Is your superannuation keeping up with the cost of living crisis?

Superannuation is an integral asset. How is inflation affecting things?

Man looking at his grocery receipt, symbolising inflation.

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The superannuation system is a key asset for helping people fund their retirement. But with all of this inflation, investors may wonder if their nest egg is still on track.

For many people, the retirement phase of their lives can be many years, perhaps decades. Therefore, we need to ensure the superannuation balance lasts as long as possible.  

Inflation reduces the buying power of a dollar. We need to ensure that this cost-of-living crisis doesn't detrimentally affect our purchasing power in retirement by harming our superannuation-building efforts.

Aussies are worried about the financial impacts

According to research from Findex, four in five Australians (81% of people) have changed their investment and saving goals in the past year, with the primary reason for the shift being to 'make ends meet and or rising costs of living' (44% of people).

Who is feeling it the most? The younger Australians. Around 90% of Gen Z and 87% of millennials have de-prioritised investing and saving because of cost of living pressures.

The trouble is that inflation is likely increasing how much we'll need in retirement to pay for goods and services in our golden years.

Findex says more than four in five (83% of people) say the rising cost of living has had a "significant or some adverse impact on their confidence in achieving the amount they think they need for a comfortable retirement."

On average, Australians believe they will need $1.13 million in superannuation for a comfortable retirement at age 67.

Currently, the AFSA Retirement Standard suggests a couple will need a superannuation balance of $690,000 and a single person will need $595,000 for a comfortable retirement. That amount is, in my opinion, likely to keep rising in the coming years.

What can people do to help their superannuation?

It's a tough time for many households, so keeping food on the table and a roof over our heads is the most important thing.

Everyone who earns a wage is (hopefully) receiving mandatory (concessional) superannuation contributions, which is a percentage of the amount of wages earned. These contributions can keep building the balance, even if no extra money is invested inside or outside superannuation.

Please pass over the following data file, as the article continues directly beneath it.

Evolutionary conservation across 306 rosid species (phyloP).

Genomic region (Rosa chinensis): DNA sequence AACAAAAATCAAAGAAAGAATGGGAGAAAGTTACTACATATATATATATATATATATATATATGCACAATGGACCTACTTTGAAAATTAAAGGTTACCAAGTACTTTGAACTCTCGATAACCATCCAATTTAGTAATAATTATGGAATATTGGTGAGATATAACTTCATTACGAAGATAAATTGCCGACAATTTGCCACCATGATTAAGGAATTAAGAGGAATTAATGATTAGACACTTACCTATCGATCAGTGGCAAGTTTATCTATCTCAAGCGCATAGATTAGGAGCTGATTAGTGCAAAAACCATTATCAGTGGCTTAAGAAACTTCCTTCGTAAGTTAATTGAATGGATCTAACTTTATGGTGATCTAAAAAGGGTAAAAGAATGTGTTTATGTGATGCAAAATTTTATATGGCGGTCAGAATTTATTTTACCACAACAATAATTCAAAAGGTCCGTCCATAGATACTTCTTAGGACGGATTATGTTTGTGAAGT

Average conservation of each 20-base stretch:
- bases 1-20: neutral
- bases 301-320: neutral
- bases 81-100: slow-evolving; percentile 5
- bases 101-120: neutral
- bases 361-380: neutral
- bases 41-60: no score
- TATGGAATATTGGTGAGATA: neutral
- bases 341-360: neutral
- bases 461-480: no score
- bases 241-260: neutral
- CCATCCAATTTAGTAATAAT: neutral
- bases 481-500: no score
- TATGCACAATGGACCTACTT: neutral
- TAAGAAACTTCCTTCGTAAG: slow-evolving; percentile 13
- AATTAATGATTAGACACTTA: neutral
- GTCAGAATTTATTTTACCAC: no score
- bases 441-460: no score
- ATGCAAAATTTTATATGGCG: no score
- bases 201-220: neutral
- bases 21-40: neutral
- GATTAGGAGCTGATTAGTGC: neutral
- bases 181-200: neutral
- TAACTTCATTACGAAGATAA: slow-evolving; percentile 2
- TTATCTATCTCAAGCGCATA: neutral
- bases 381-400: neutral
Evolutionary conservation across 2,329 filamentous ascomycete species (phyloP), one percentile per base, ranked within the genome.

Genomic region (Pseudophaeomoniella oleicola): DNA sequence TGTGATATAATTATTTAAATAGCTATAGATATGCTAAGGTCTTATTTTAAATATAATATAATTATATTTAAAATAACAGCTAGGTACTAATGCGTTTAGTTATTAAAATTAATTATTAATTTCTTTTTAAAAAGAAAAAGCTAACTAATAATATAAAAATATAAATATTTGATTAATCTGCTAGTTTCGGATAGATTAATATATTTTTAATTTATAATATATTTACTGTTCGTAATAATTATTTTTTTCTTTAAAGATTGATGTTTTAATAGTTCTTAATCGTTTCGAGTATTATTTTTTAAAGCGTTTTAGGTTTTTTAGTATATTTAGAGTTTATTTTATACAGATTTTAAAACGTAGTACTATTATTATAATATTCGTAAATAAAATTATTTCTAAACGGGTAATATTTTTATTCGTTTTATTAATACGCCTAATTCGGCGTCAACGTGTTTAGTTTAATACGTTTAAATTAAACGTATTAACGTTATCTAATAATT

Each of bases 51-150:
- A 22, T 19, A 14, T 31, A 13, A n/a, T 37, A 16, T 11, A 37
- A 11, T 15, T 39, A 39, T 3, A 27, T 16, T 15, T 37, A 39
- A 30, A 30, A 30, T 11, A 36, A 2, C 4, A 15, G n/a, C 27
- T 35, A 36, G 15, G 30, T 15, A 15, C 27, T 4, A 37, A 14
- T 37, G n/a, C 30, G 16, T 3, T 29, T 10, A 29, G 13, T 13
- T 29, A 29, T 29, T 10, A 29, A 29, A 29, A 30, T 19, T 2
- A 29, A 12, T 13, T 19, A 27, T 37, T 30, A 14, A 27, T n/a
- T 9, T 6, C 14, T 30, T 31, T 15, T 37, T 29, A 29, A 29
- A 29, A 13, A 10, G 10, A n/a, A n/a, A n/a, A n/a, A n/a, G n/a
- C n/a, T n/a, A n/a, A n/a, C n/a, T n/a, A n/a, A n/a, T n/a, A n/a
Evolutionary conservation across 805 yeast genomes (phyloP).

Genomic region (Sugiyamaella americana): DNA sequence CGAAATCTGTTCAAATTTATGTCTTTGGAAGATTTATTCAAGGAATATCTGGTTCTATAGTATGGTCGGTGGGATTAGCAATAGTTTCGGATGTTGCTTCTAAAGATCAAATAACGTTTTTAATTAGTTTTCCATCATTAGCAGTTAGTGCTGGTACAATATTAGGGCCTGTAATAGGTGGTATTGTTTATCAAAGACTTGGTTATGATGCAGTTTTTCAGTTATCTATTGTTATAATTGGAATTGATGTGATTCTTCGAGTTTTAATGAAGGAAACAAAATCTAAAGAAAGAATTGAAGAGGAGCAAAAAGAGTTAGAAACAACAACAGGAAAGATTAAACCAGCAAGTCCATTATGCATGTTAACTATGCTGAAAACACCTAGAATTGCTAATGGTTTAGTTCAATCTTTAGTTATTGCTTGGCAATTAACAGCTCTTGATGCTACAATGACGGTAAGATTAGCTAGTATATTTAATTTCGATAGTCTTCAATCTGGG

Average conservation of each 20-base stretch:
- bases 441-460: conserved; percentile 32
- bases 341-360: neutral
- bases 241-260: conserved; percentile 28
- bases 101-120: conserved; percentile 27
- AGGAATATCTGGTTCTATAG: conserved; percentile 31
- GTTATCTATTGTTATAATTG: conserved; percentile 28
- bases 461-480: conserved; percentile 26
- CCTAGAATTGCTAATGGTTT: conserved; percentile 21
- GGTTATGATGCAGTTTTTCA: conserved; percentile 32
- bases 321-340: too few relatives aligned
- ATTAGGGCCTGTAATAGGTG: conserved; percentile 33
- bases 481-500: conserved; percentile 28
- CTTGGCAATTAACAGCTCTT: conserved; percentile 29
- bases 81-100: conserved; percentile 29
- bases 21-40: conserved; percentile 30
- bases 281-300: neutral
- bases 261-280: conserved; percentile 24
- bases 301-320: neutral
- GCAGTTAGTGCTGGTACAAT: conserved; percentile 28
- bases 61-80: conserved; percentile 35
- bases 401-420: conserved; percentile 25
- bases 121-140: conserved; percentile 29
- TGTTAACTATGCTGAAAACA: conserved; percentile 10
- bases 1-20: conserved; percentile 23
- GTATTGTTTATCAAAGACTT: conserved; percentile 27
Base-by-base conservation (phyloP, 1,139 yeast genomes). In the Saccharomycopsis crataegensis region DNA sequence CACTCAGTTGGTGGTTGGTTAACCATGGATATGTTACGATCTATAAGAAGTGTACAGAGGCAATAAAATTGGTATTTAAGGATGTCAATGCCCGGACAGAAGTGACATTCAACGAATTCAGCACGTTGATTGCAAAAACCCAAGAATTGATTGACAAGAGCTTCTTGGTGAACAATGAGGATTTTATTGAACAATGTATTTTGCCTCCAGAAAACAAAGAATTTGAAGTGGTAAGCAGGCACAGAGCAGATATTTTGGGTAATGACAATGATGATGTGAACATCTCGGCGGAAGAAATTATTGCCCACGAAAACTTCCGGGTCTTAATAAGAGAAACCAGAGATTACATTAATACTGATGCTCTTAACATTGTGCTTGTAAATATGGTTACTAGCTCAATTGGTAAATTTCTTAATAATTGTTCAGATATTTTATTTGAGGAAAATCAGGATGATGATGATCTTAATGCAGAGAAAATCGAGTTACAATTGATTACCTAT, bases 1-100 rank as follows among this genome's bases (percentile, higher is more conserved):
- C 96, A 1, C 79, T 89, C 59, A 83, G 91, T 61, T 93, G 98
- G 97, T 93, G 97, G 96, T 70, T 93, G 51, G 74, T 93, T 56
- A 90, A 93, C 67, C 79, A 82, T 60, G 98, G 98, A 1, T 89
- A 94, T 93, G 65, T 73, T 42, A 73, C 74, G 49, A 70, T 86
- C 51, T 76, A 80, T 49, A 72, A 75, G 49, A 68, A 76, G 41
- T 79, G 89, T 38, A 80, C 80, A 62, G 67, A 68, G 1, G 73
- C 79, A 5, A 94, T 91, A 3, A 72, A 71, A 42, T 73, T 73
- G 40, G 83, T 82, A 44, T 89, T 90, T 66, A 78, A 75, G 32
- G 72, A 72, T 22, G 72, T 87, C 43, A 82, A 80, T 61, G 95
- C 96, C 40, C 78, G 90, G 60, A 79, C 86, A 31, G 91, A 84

Over the ultra-long-term, 'growth' assets can typically outperform defensive assets like cash and bonds because of their capital growth and compounding potential. So it could be useful for Aussies in the accumulation phase to allocate their nest egg to the superannuation fund's 'growth' option rather than the defensive option (or even balanced, depending on how much that option allocates to defensive assets).

If Aussies have plenty of excess cash flow in their personal budgets, increasing superannuation contributions could be advantageous because of the tax savings and compounding ability. Of course, this should be balanced against thoughts of home ownership and possibly paying down the mortgage.

Aussies don't need to invest inside superannuation. The money is locked away for retirement for potentially decades, whereas investing in (ASX) shares outside of superannuation can mean being able to access the capital/dividends instantly.

I'm investing outside of super and also building up my superannuation balance through regular concessional contributions.

Motley Fool contributor Tristan Harrison has no position in any of the stocks mentioned. The Motley Fool Australia's parent company Motley Fool Holdings Inc. has no position in any of the stocks mentioned. The Motley Fool Australia has no position in any of the stocks mentioned. The Motley Fool has a disclosure policy. This article contains general investment advice only (under AFSL 400691). Authorised by Scott Phillips.

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